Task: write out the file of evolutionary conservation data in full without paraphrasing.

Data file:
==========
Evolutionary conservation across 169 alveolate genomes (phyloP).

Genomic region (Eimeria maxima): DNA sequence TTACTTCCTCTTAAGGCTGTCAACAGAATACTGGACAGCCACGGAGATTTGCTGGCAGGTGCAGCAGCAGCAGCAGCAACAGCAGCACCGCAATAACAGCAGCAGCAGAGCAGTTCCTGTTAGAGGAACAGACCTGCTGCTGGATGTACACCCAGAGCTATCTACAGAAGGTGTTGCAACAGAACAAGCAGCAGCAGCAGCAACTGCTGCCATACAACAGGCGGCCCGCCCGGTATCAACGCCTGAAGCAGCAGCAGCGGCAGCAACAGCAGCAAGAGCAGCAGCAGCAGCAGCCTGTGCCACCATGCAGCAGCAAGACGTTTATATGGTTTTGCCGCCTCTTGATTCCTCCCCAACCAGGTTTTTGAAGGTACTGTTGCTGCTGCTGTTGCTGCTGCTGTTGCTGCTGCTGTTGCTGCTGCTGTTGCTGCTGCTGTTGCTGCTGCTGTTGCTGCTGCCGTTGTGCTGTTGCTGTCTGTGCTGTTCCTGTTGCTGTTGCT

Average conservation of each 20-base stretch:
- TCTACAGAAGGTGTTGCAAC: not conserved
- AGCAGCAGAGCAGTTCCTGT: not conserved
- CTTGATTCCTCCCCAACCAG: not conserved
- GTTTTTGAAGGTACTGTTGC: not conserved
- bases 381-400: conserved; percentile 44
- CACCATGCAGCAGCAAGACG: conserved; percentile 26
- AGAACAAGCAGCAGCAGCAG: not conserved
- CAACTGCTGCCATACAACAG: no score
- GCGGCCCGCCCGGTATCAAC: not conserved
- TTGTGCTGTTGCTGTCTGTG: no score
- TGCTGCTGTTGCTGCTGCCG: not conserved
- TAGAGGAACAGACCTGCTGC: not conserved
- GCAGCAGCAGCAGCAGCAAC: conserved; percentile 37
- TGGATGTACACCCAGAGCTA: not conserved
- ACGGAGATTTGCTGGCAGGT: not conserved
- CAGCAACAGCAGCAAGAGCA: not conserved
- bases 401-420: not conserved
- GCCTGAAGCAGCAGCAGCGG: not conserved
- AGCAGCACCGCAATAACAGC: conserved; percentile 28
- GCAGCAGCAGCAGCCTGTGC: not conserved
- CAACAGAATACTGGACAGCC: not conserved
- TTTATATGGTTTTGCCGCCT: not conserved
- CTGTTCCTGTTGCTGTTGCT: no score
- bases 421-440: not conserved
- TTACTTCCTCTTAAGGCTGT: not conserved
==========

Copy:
Evolutionary conservation across 169 alveolate genomes (phyloP).

Genomic region (Eimeria maxima): DNA sequence TTACTTCCTCTTAAGGCTGTCAACAGAATACTGGACAGCCACGGAGATTTGCTGGCAGGTGCAGCAGCAGCAGCAGCAACAGCAGCACCGCAATAACAGCAGCAGCAGAGCAGTTCCTGTTAGAGGAACAGACCTGCTGCTGGATGTACACCCAGAGCTATCTACAGAAGGTGTTGCAACAGAACAAGCAGCAGCAGCAGCAACTGCTGCCATACAACAGGCGGCCCGCCCGGTATCAACGCCTGAAGCAGCAGCAGCGGCAGCAACAGCAGCAAGAGCAGCAGCAGCAGCAGCCTGTGCCACCATGCAGCAGCAAGACGTTTATATGGTTTTGCCGCCTCTTGATTCCTCCCCAACCAGGTTTTTGAAGGTACTGTTGCTGCTGCTGTTGCTGCTGCTGTTGCTGCTGCTGTTGCTGCTGCTGTTGCTGCTGCTGTTGCTGCTGCTGTTGCTGCTGCCGTTGTGCTGTTGCTGTCTGTGCTGTTCCTGTTGCTGTTGCT

Average conservation of each 20-base stretch:
- TCTACAGAAGGTGTTGCAAC: not conserved
- AGCAGCAGAGCAGTTCCTGT: not conserved
- CTTGATTCCTCCCCAACCAG: not conserved
- GTTTTTGAAGGTACTGTTGC: not conserved
- bases 381-400: conserved; percentile 44
- CACCATGCAGCAGCAAGACG: conserved; percentile 26
- AGAACAAGCAGCAGCAGCAG: not conserved
- CAACTGCTGCCATACAACAG: no score
- GCGGCCCGCCCGGTATCAAC: not conserved
- TTGTGCTGTTGCTGTCTGTG: no score
- TGCTGCTGTTGCTGCTGCCG: not conserved
- TAGAGGAACAGACCTGCTGC: not conserved
- GCAGCAGCAGCAGCAGCAAC: conserved; percentile 37
- TGGATGTACACCCAGAGCTA: not conserved
- ACGGAGATTTGCTGGCAGGT: not conserved
- CAGCAACAGCAGCAAGAGCA: not conserved
- bases 401-420: not conserved
- GCCTGAAGCAGCAGCAGCGG: not conserved
- AGCAGCACCGCAATAACAGC: conserved; percentile 28
- GCAGCAGCAGCAGCCTGTGC: not conserved
- CAACAGAATACTGGACAGCC: not conserved
- TTTATATGGTTTTGCCGCCT: not conserved
- CTGTTCCTGTTGCTGTTGCT: no score
- bases 421-440: not conserved
- TTACTTCCTCTTAAGGCTGT: not conserved